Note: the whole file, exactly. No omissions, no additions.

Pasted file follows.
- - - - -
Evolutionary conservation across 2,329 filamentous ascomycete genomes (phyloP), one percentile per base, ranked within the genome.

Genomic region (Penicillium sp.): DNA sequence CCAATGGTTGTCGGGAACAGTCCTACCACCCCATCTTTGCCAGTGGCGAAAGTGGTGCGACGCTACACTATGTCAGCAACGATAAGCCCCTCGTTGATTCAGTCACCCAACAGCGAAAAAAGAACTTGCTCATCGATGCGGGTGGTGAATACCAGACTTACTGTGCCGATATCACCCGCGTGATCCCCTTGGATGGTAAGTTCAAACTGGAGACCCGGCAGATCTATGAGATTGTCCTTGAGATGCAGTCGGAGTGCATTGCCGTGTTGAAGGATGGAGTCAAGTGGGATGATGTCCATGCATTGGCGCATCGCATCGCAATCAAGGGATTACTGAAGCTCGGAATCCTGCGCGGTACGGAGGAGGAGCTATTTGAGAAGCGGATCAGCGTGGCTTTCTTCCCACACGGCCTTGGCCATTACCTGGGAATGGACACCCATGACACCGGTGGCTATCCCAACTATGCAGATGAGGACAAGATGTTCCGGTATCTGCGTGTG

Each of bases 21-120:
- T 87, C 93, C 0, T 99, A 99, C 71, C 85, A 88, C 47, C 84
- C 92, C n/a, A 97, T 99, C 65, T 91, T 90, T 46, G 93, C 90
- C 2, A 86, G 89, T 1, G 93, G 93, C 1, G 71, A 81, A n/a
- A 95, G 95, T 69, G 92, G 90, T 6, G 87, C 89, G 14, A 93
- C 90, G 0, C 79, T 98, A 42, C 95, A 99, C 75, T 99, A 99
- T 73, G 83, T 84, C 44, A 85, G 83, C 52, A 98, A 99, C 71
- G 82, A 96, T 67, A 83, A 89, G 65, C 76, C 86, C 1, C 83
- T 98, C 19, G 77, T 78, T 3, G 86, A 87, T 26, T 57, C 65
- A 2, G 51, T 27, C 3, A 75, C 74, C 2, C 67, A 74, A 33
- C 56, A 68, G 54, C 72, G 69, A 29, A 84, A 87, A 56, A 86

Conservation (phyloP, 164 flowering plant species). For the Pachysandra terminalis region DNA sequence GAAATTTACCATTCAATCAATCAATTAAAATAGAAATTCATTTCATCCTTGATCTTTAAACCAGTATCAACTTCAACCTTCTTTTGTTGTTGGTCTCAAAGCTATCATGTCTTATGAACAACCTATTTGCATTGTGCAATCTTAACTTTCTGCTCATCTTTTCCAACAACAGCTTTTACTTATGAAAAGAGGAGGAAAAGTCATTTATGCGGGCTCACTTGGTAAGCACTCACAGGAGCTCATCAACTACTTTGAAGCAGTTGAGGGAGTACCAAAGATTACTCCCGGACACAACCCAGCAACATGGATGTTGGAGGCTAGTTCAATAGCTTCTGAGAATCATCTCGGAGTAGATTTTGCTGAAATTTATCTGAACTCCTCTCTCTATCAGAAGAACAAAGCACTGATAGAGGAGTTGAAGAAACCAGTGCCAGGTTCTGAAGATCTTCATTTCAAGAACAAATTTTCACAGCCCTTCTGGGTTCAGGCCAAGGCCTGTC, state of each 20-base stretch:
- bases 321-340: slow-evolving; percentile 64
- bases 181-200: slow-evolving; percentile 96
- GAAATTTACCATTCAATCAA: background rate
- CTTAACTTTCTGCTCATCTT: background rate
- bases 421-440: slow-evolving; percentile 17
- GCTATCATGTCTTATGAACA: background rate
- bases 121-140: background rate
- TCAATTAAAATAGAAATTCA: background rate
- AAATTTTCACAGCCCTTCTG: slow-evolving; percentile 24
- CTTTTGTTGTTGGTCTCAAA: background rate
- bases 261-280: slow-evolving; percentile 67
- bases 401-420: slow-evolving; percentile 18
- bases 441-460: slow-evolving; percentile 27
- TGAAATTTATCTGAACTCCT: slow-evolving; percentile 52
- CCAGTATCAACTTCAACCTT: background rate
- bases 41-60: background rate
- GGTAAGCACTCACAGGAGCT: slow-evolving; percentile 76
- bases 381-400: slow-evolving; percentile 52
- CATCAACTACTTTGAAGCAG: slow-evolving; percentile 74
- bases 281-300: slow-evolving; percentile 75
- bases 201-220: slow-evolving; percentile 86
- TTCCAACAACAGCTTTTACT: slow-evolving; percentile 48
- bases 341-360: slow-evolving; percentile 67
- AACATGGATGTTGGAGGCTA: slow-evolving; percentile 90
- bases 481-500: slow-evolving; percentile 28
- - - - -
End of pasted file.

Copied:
Evolutionary conservation across 2,329 filamentous ascomycete genomes (phyloP), one percentile per base, ranked within the genome.

Genomic region (Penicillium sp.): DNA sequence CCAATGGTTGTCGGGAACAGTCCTACCACCCCATCTTTGCCAGTGGCGAAAGTGGTGCGACGCTACACTATGTCAGCAACGATAAGCCCCTCGTTGATTCAGTCACCCAACAGCGAAAAAAGAACTTGCTCATCGATGCGGGTGGTGAATACCAGACTTACTGTGCCGATATCACCCGCGTGATCCCCTTGGATGGTAAGTTCAAACTGGAGACCCGGCAGATCTATGAGATTGTCCTTGAGATGCAGTCGGAGTGCATTGCCGTGTTGAAGGATGGAGTCAAGTGGGATGATGTCCATGCATTGGCGCATCGCATCGCAATCAAGGGATTACTGAAGCTCGGAATCCTGCGCGGTACGGAGGAGGAGCTATTTGAGAAGCGGATCAGCGTGGCTTTCTTCCCACACGGCCTTGGCCATTACCTGGGAATGGACACCCATGACACCGGTGGCTATCCCAACTATGCAGATGAGGACAAGATGTTCCGGTATCTGCGTGTG

Each of bases 21-120:
- T 87, C 93, C 0, T 99, A 99, C 71, C 85, A 88, C 47, C 84
- C 92, C n/a, A 97, T 99, C 65, T 91, T 90, T 46, G 93, C 90
- C 2, A 86, G 89, T 1, G 93, G 93, C 1, G 71, A 81, A n/a
- A 95, G 95, T 69, G 92, G 90, T 6, G 87, C 89, G 14, A 93
- C 90, G 0, C 79, T 98, A 42, C 95, A 99, C 75, T 99, A 99
- T 73, G 83, T 84, C 44, A 85, G 83, C 52, A 98, A 99, C 71
- G 82, A 96, T 67, A 83, A 89, G 65, C 76, C 86, C 1, C 83
- T 98, C 19, G 77, T 78, T 3, G 86, A 87, T 26, T 57, C 65
- A 2, G 51, T 27, C 3, A 75, C 74, C 2, C 67, A 74, A 33
- C 56, A 68, G 54, C 72, G 69, A 29, A 84, A 87, A 56, A 86

Conservation (phyloP, 164 flowering plant species). For the Pachysandra terminalis region DNA sequence GAAATTTACCATTCAATCAATCAATTAAAATAGAAATTCATTTCATCCTTGATCTTTAAACCAGTATCAACTTCAACCTTCTTTTGTTGTTGGTCTCAAAGCTATCATGTCTTATGAACAACCTATTTGCATTGTGCAATCTTAACTTTCTGCTCATCTTTTCCAACAACAGCTTTTACTTATGAAAAGAGGAGGAAAAGTCATTTATGCGGGCTCACTTGGTAAGCACTCACAGGAGCTCATCAACTACTTTGAAGCAGTTGAGGGAGTACCAAAGATTACTCCCGGACACAACCCAGCAACATGGATGTTGGAGGCTAGTTCAATAGCTTCTGAGAATCATCTCGGAGTAGATTTTGCTGAAATTTATCTGAACTCCTCTCTCTATCAGAAGAACAAAGCACTGATAGAGGAGTTGAAGAAACCAGTGCCAGGTTCTGAAGATCTTCATTTCAAGAACAAATTTTCACAGCCCTTCTGGGTTCAGGCCAAGGCCTGTC, state of each 20-base stretch:
- bases 321-340: slow-evolving; percentile 64
- bases 181-200: slow-evolving; percentile 96
- GAAATTTACCATTCAATCAA: background rate
- CTTAACTTTCTGCTCATCTT: background rate
- bases 421-440: slow-evolving; percentile 17
- GCTATCATGTCTTATGAACA: background rate
- bases 121-140: background rate
- TCAATTAAAATAGAAATTCA: background rate
- AAATTTTCACAGCCCTTCTG: slow-evolving; percentile 24
- CTTTTGTTGTTGGTCTCAAA: background rate
- bases 261-280: slow-evolving; percentile 67
- bases 401-420: slow-evolving; percentile 18
- bases 441-460: slow-evolving; percentile 27
- TGAAATTTATCTGAACTCCT: slow-evolving; percentile 52
- CCAGTATCAACTTCAACCTT: background rate
- bases 41-60: background rate
- GGTAAGCACTCACAGGAGCT: slow-evolving; percentile 76
- bases 381-400: slow-evolving; percentile 52
- CATCAACTACTTTGAAGCAG: slow-evolving; percentile 74
- bases 281-300: slow-evolving; percentile 75
- bases 201-220: slow-evolving; percentile 86
- TTCCAACAACAGCTTTTACT: slow-evolving; percentile 48
- bases 341-360: slow-evolving; percentile 67
- AACATGGATGTTGGAGGCTA: slow-evolving; percentile 90
- bases 481-500: slow-evolving; percentile 28